Funding private school just got a little bit easier. A provision in the new federal tax law expands the use of tax-advantaged 529 accounts to include K-12 tuition. Established 20-plus years ago, 529 plans were created to help families save for college and accrue tax-free earnings on contributions. Will expansion push the private schoolhouse door open wide? It’s hard to say; hurdles precede widespread participation. Still, the scope of this reform shows how far school choice proponents have come in shaping policies favoring educational flexibility and freedom.

The ideological tide really has turned, bringing with it a federal tax code that’s far more supportive of parents’ choices.

Coverdell Education Savings Accounts have enabled parents, within income limits, to set aside funds and make tax-free withdrawals for K-12 expenses. But such accounts cap total annual per-child contributions at $2,000. 529 expansion allows families, regardless of income, to make substantially larger contributions, and then withdraw up to $10,000 annually per child, tax-free.

But, about those hurdles: States may need to amend their tax codes to sync up with federal law, according to Time. Some stipulate that “qualified expenses” are restricted to college costs. More than 30 states offer a deduction or tax credit for 529 contributions, so parents should track state changes moving forward. North Carolina lawmakers removed the state tax deduction on NC 529 Plan contributions several years ago.   

Parents planning to open 529 accounts may also consider whether they’ll apply for financial aid down the road. Myra McGovern, vice president of Media at the National Association of Independent Schools (NAIS), says 529 expansion won’t impact NAIS’ financial aid formula, used by 2,000 private schools, “in the short term.” The current year’s formula is set. However, “529 plans are considered parent assets,” says McGovern, and will be “evaluated very conservatively in the mix of financial assets” in future formulas. 

Another hurdle: educating parents; 529 plans are an enigma to many.  A 2017 survey from financial services firm Edward Jones found just 42 percent of parents could identify 529s’ purpose, meaning parents may be missing out on key tax benefits. Participation in North Carolina’s 529 Plan is growing but limited: the State Education Assistance Authority maintained 136,766 NC 529 Plan accounts in 2017, a 3 percent annual increase.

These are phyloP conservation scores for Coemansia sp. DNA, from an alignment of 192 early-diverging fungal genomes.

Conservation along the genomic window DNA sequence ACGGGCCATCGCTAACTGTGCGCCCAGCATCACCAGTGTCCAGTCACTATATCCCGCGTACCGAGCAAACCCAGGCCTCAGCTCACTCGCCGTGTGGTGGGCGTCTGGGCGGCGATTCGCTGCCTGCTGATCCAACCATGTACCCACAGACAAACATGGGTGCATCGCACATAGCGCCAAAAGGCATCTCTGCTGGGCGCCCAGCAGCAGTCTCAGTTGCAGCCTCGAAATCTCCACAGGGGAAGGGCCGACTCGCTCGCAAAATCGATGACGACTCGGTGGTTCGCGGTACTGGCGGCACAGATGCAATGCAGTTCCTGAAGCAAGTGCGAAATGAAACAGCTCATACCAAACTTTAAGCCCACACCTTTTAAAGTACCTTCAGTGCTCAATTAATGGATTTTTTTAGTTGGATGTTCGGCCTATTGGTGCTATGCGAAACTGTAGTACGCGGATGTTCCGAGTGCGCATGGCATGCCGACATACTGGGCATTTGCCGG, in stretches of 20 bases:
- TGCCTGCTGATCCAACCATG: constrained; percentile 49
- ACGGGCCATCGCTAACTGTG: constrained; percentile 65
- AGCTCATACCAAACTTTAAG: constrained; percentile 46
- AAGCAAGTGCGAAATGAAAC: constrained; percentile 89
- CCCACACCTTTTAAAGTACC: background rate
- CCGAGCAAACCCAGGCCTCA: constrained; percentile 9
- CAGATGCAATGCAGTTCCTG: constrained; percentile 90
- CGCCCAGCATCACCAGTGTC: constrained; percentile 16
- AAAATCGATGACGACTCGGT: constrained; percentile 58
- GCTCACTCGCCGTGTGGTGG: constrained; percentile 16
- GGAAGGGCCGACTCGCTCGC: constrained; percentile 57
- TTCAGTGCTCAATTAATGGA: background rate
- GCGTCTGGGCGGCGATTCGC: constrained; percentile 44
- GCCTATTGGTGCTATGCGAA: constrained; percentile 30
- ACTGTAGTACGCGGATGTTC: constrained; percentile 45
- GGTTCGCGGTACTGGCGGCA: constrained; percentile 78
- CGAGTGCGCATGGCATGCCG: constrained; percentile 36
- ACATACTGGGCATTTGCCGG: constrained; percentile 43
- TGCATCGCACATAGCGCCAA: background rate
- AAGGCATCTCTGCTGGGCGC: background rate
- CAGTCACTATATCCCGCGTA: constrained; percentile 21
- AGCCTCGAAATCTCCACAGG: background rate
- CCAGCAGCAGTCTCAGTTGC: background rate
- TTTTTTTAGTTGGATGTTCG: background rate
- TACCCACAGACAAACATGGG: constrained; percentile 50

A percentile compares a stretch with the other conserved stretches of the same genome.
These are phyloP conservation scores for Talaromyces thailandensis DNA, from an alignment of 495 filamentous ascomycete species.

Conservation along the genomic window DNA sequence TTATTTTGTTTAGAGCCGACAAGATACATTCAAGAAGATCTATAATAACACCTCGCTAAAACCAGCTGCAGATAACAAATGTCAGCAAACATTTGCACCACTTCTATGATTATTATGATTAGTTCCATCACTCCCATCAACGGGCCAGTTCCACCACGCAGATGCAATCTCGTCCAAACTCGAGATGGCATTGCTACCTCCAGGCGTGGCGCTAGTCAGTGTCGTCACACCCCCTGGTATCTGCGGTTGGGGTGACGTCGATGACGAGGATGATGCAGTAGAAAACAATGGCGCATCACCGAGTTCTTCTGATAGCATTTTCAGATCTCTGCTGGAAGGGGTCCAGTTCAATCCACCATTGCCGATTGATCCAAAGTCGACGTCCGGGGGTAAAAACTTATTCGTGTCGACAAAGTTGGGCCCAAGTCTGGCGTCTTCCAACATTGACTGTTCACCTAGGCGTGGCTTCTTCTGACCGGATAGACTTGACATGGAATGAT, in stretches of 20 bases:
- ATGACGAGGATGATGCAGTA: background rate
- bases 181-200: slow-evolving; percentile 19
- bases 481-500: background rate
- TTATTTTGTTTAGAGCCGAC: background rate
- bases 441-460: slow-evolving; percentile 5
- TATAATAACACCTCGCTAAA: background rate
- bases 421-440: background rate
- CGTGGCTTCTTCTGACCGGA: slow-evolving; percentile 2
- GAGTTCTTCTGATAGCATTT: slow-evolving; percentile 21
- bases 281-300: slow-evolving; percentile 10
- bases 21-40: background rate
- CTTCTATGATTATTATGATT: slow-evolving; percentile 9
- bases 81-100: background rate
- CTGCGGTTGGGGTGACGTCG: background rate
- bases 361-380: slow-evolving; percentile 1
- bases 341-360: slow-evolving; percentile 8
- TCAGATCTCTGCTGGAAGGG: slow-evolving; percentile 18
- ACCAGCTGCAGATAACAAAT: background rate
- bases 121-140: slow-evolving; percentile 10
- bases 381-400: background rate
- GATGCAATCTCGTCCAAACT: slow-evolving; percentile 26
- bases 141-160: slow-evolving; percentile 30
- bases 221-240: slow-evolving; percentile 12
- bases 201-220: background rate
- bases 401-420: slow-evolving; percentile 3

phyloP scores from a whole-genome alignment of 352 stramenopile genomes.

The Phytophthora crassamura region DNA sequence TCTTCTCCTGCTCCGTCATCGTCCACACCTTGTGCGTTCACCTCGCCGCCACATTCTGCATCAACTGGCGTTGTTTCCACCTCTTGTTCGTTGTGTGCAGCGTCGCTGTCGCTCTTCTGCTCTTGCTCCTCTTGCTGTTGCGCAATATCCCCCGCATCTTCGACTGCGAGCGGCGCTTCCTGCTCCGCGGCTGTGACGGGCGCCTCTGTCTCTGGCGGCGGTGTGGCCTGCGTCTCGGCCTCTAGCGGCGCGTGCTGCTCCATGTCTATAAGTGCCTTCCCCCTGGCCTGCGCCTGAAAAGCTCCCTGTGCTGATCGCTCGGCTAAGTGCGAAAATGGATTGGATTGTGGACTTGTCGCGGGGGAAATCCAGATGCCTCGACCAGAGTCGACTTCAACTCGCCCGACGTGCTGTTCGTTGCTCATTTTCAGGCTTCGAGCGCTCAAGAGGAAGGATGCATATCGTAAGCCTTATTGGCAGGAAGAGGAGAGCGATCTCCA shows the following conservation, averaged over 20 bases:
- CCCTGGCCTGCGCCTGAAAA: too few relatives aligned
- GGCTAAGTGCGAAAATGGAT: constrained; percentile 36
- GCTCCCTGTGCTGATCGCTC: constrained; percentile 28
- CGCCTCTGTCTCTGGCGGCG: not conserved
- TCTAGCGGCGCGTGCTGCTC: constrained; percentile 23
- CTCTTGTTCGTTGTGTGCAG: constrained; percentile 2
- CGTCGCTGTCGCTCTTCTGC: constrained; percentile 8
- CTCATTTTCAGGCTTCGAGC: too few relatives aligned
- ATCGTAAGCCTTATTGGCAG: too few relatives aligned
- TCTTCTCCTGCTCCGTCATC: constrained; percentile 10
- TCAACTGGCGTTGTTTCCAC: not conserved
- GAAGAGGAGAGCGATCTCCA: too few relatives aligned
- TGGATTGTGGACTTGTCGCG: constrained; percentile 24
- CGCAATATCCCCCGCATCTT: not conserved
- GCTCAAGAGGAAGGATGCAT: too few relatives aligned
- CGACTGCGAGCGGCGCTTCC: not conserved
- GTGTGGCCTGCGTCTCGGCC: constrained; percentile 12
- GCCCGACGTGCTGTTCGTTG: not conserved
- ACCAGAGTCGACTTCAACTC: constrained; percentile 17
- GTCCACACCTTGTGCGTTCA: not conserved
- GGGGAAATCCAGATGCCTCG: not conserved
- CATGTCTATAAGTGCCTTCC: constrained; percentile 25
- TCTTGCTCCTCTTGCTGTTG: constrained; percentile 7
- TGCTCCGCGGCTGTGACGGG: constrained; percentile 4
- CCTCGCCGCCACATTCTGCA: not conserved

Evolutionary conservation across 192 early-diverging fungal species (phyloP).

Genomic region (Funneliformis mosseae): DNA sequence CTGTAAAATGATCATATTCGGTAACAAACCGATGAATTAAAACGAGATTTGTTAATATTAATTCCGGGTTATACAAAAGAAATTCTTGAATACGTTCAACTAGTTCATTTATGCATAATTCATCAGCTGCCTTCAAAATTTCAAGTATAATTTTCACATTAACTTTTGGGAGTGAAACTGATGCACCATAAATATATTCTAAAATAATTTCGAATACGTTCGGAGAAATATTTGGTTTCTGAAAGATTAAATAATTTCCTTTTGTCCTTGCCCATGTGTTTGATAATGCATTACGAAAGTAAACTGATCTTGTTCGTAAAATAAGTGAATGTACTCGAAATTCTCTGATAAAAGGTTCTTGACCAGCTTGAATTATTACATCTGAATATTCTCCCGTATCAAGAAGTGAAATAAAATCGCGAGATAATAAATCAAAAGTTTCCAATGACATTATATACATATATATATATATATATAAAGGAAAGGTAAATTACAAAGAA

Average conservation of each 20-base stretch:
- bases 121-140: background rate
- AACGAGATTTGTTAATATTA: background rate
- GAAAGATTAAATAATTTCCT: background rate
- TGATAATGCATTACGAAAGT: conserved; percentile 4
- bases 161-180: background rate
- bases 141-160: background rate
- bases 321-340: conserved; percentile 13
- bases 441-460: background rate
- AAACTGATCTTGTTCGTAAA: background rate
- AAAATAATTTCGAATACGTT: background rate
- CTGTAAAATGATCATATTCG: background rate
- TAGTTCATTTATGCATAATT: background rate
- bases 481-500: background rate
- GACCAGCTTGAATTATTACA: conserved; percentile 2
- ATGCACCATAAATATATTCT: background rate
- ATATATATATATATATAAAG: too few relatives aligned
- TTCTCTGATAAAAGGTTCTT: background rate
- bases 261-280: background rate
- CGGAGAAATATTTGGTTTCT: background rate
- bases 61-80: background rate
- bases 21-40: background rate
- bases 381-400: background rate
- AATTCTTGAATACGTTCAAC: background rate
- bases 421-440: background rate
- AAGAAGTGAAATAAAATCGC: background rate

Yet the potential for choice-driven change remains significant, particularly in North Carolina, an outlier in K-12 trends and a bellwether for reform. Nationwide, federal data show private K-12 enrollment fell from 5.9 million students in 1995-96 to 4.9 million in 2015-16 — a 17 percent drop-off.  But North Carolina’s private enrollment increased 36 percent during that timeframe. Private enrollments did begin decreasing in 2008, not long after the Great Recession began — but rebounded in 2014-15 as momentum for choice intensified. That year marked the launch of North Carolina’s private school voucher program. A new state-funded education savings account will provide tuition funds to special-needs students next year. 

Will 529 expansion drive private K-12 enrollment growth further? “I do think in broad strokes, it’s going to help,” says Joe Haas, executive director of the N.C. Christian School Association. “It expands options to parents who have the ultimate responsibility to educate children.” McGovern doesn’t anticipate big impacts nationally but affirms, “Anything that helps families afford private school is a positive development.”   

Funding private school remains a heavy lift for lots of parents. Most children attend public schools, and will continue to do so. But tax reform that supports more families nationwide in making that choice? That is, unequivocally, a good thing.    

Kristen Blair is a Chapel Hill-based education writer. She serves on the board of a North Carolina independent school.